Chicha artists today
Younger generations of Peruvian artists followed suit. Bidkar Yapo of Nación Chicha would alter the first line of the Peruvian national anthem from Somos libres, seámoslo siempre (We are free; let us always be so), into: Somos cholos, seámoslo siempre (We are cholos; let us always be so).
Fernando Castro and Carol Fernandez of the Amapolay collective utilize chicha-influenced letterforms and colors within their own work, as well as their collaborations with other artists. Perhaps the most politically engaged of the group, their work supports ancestral heritage, the rights of indigenous people and marginalized communities, and often points to the injustices and human-rights violations of the Fujimori administration–which included mass killings and forced sterilization of over 300,000 indigenous women between 1996-2000.
Equally critical of world leaders and politicians is former prison lord and convicted murderer Lu.Cu.Ma. (Luis Cuevas Manchego) who, during his 27-year prison sentence for killing several people including his brother, found god and art. His large-scale oil paintings often depict prison scenes and politicians with reptilian bodies. Interestingly, Lu.Cu.Ma. was the subject of a VICE feature entitled, From Psycho Killer to Painter. Today, he exhibits his work in prominent galleries in South America and Europe.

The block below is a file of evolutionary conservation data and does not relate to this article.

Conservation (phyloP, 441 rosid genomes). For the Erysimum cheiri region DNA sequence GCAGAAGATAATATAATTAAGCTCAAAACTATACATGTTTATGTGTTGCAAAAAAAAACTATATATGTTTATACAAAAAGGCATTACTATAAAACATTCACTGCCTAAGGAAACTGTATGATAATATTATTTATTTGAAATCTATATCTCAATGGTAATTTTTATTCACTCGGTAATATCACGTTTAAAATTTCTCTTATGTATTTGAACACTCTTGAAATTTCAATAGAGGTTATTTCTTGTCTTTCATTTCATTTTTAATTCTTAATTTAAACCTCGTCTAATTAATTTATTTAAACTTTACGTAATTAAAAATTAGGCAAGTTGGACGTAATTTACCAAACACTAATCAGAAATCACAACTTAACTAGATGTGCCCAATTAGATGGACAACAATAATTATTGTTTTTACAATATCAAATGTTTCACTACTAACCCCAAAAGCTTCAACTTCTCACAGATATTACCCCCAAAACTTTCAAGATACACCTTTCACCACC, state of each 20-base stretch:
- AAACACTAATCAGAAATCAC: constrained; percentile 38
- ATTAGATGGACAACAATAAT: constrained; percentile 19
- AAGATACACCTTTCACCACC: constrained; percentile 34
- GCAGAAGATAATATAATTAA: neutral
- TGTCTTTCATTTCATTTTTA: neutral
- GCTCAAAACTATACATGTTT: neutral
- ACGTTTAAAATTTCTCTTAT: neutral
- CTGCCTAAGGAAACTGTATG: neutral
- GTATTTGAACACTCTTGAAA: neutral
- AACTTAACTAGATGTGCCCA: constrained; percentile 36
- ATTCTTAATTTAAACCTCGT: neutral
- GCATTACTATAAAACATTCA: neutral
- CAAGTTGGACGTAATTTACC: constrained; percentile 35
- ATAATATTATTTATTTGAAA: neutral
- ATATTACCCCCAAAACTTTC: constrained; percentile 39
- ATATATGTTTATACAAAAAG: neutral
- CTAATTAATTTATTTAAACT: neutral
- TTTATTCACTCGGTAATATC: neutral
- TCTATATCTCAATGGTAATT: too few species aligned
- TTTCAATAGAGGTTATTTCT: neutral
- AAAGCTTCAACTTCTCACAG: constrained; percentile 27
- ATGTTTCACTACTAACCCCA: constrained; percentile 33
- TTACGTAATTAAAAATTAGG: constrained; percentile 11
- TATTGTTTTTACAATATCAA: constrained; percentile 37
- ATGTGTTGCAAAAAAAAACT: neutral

Samuel Gutierrez of Familia Gutierrez, a print house in the famed city of Cusco, creates high-end and highly detailed posters celebrating all things iconically Peruvian: the combi, mototaxis, as well as their beloved Viringo, a hairless breed of dog also known as the Peruvian Inca Orchid.
Similarly playful are works by Moises Sants, a self-taught artist who in 2017 founded UPUS Perú–an acronym for Unidos por un Sueño (United by A Dream)–an urban initiative whose mission is to give hope and promote joy among the people of Lima. Born from the desire to interact with fellow commuters, Sants initiates group conversations with riders in Lima, where it is common for workers and students to commute from outlying neighborhoods for 3 plus hours each way. Departing from mass-produced serigraphs, Sants often creates one-of-a-kind pieces merging drawing, paint and watercolor, “I see UPUS making magic every day. I see people sharing stories of hope, and I see laughter now. I see it revolutionizing the street in a city where almost no one greets or smiles at a stranger.”
It’s impossible to ignore Sants’ sentiment. As buses full of commuters noisily make their way through the crowded streets of Lima, it’s quite rare to see passengers engage with each other. Perhaps that’s common in any large city. But equally undeniable is the joyous, celebratory spirit of those with indigenous and Andean roots.
Where Chicha art continues to thrive
As the sun sets in Lima, and the local bars and restaurants fill with patrons, one can’t help but hear conversations and laughter co-mingle with the vibrant upstrokes of chicha music’s Andean-influenced pentatonic scale. This is where chicha art truly lives—born from a group of spirited people whose ancestral roots are both brilliant and fluorescent.